It is not often, if ever, that the U.S. Tax Court quotes a show business celebrity in its opinions, but it did so in a summary opinion filed on August 16, 2017, in the case of Omoloh v. Commissioner, T.C. Summ. Op. 2017-64, 2017 WL 3530853. The case turned on whether the taxpayer, Wilfred Omoloh, was age 59½ at the time that he took a distribution from his individual retirement account ("IRA"). I.R.C. § 72(t) ("10-percent additional tax on early distributions from qualified retirement plans") provides in subsection that (1) if the taxpayer receives a distribution from a qualified retirement plan such as an IRA, the taxpayer's income tax liability for the year will be increased by an amount equal to 10% of the portion of the distribution includible in gross income. However, under subsection (2), the 10% penalty of subsection (1) shall not apply if the distribution is made on or after the date on which the taxpayer attains age 59½.Read More
TRUSTS & ESTATES, WILLS, AND TAX LAW UPDATE
In the execution of wills, many testators utilize the optional execution of self-proving affidavits, where statutorily authorized, wherein the will execution witnesses sign a statement before an officer authorized to administer oaths affirming their observation of the testator's mental capacity and testamentary intent, as well as the signing of the will. A properly executed self-proving affidavit raises a legal presumption of due execution and eliminates the normal requirement mandating that witnesses to a will testify in court as to the authenticity of the will.
In practice, self-proving affidavits are normally created contemporaneously with the execution of the will, and some states' statutes mandate such simultaneous affidavit execution. However, some state statutes expressly allow self-proving affidavits to be executed at any time after the observed will execution. Thus, for example, we see both simultaneous and postexecution self-proving affidavit execution mentioned in Michigan's statutory provision on the subject:Read More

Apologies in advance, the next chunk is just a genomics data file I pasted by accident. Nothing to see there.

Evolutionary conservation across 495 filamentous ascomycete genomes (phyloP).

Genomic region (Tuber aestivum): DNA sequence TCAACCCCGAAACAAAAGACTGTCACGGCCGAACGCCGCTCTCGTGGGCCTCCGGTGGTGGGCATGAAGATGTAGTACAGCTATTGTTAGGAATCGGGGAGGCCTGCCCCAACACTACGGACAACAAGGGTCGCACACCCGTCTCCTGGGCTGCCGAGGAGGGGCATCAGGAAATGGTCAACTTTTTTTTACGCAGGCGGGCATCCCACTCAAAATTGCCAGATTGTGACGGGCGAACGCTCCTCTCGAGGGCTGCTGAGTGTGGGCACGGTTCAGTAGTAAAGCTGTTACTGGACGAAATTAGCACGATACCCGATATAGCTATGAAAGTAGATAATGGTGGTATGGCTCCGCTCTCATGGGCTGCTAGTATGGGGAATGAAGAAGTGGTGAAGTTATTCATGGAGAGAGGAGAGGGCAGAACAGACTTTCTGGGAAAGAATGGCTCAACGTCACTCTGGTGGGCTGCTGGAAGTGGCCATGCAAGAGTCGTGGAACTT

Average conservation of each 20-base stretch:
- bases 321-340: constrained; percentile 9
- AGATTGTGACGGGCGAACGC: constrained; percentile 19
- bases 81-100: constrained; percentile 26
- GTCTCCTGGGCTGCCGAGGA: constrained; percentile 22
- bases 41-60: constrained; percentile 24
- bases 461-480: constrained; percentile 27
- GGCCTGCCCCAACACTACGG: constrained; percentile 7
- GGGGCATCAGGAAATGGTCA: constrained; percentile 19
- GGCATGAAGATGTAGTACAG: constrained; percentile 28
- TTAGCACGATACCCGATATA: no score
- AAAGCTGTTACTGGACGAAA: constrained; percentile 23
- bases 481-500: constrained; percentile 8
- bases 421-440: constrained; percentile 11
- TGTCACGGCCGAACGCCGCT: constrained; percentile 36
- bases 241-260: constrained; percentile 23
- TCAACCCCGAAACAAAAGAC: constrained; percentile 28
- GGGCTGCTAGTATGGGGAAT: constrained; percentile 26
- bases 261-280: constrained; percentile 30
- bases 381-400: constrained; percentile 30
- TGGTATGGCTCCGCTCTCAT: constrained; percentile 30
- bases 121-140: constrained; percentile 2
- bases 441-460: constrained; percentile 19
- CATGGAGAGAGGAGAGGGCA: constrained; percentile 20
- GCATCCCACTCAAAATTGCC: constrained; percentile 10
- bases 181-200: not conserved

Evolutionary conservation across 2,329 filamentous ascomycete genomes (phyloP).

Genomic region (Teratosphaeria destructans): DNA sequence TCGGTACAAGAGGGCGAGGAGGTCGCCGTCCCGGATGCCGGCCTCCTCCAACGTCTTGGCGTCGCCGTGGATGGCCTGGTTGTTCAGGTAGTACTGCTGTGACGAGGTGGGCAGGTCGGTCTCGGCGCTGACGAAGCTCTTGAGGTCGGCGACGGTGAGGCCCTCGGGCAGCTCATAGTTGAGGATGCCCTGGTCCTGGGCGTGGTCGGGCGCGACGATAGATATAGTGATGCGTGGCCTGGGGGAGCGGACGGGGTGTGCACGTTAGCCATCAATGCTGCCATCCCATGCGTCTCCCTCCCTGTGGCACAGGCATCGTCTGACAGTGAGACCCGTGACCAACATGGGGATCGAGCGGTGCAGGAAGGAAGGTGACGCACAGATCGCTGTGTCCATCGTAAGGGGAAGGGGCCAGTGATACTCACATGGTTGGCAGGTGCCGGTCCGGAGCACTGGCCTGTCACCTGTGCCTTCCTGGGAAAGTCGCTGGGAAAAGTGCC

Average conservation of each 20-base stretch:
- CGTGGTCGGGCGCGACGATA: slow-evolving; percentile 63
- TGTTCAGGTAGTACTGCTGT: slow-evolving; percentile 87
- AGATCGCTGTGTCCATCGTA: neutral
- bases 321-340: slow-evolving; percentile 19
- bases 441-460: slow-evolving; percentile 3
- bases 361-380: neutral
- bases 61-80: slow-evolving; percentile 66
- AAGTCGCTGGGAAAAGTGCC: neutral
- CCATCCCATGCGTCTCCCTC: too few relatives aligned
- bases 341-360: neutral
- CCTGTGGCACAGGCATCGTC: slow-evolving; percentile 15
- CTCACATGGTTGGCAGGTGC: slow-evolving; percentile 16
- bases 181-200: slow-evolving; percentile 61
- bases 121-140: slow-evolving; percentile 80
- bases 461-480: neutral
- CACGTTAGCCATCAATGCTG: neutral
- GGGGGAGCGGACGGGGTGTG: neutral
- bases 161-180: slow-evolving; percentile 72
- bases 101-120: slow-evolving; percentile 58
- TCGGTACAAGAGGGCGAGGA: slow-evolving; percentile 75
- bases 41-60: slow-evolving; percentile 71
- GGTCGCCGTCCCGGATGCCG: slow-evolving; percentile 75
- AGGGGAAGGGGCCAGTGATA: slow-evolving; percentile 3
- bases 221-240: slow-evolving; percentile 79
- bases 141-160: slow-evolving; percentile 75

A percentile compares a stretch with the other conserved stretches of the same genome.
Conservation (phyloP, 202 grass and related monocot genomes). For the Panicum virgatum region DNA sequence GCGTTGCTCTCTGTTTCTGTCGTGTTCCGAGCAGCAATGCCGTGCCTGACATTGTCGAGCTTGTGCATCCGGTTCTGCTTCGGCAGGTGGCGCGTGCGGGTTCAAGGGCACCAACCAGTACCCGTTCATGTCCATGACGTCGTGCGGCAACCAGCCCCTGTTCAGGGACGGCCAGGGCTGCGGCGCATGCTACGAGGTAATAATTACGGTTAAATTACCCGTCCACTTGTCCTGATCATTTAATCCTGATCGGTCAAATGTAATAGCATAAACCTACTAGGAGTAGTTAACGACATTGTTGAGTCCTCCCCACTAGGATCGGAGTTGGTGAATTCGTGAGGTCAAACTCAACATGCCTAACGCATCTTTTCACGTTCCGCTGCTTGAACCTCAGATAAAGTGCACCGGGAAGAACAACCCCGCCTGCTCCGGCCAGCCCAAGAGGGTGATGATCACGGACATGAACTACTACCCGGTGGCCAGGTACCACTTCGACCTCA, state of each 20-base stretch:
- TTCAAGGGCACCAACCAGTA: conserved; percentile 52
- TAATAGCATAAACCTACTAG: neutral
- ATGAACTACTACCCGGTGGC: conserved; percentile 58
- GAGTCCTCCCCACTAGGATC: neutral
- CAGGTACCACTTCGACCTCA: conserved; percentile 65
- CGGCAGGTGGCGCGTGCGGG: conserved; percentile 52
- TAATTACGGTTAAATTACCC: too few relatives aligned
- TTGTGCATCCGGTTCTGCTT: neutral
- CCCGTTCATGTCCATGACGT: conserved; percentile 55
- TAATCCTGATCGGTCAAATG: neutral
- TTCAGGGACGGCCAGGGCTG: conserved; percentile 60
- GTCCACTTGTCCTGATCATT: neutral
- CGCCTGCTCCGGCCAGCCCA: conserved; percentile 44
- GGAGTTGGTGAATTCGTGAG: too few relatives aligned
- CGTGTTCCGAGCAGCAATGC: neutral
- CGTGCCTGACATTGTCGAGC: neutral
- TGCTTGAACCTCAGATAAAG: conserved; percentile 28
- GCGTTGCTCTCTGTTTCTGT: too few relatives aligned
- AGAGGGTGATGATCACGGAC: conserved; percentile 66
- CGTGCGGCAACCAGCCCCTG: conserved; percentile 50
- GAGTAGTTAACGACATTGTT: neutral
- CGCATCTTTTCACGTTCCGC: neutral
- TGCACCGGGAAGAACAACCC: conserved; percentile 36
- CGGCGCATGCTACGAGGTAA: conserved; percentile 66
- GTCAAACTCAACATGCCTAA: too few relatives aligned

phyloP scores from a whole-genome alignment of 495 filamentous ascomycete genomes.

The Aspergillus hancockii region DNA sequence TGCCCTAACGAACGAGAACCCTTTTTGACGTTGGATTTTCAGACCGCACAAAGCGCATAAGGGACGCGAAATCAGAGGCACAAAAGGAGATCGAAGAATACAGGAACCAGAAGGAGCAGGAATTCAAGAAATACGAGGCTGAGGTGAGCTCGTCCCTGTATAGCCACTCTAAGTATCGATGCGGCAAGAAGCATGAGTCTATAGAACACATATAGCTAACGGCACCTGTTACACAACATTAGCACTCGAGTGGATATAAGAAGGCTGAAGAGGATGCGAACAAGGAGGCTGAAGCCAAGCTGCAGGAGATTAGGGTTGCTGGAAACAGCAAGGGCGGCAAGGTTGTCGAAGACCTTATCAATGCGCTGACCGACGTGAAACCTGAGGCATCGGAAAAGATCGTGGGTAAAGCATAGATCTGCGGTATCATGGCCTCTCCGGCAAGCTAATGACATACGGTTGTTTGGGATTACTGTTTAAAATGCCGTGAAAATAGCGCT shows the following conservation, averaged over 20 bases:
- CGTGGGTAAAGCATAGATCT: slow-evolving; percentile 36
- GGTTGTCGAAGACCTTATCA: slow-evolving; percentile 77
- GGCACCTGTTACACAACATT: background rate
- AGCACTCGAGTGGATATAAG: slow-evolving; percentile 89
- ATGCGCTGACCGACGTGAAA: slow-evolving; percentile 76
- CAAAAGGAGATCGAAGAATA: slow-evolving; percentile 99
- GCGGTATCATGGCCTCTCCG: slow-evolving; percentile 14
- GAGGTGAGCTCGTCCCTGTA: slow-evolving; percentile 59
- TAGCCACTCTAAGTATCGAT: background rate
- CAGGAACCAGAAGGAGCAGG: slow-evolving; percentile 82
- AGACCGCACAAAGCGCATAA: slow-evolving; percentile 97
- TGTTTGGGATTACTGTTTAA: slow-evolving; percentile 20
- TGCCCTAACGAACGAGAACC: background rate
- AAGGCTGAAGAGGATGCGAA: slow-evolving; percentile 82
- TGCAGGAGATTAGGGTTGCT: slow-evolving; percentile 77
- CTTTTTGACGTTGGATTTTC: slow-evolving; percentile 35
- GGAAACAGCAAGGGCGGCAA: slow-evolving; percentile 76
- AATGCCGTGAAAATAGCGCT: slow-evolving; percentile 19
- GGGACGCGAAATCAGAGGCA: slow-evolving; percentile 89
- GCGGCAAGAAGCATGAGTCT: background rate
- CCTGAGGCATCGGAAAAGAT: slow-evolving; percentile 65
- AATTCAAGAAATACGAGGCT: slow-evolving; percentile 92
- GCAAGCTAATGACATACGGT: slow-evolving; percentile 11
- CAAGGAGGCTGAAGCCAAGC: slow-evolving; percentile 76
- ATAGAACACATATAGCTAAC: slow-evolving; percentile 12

The Lawletter Vol 42 No 4
The one area of taxation that is recognized on both sides of the political aisle as badly needing reform is the federal corporate income tax. One fact that signals the need for reform is that the maximum tax rate for the ordinary income of U.S. corporations is at 35% on taxable income exceeding $10 million (Internal Revenue Code of 1986, § 11(b)(1)(D)), among the highest marginal rates in the world (e.g., Ireland 12.5%; Germany 29.65%). As a result, and as prominently reported in recent months, a number of U.S. corporations (notably Apple and Alphabet (Google)) have shifted the locus of intangible assets and/or corporate headquarters to countries with favorable tax rates (a procedure known as a "corporate inversion"). United States corporations are subject to federal income tax on their global profits, but by not repatriating their profits attributable to a foreign situs, those corporations avoid paying taxes by simply not bringing those profits back to the United States.Read More
The Lawletter Vol 42 No 2
Where testators or settlors create charitable gifts in trust for named institutional beneficiaries, when the contemplated distribution is ready to be made, sometimes it is found that the intended charity is involved in bankruptcy proceedings. Therefore, the question arises as to the proper disposition of such charitable gifts in trust to the bankrupt institutional beneficiaries.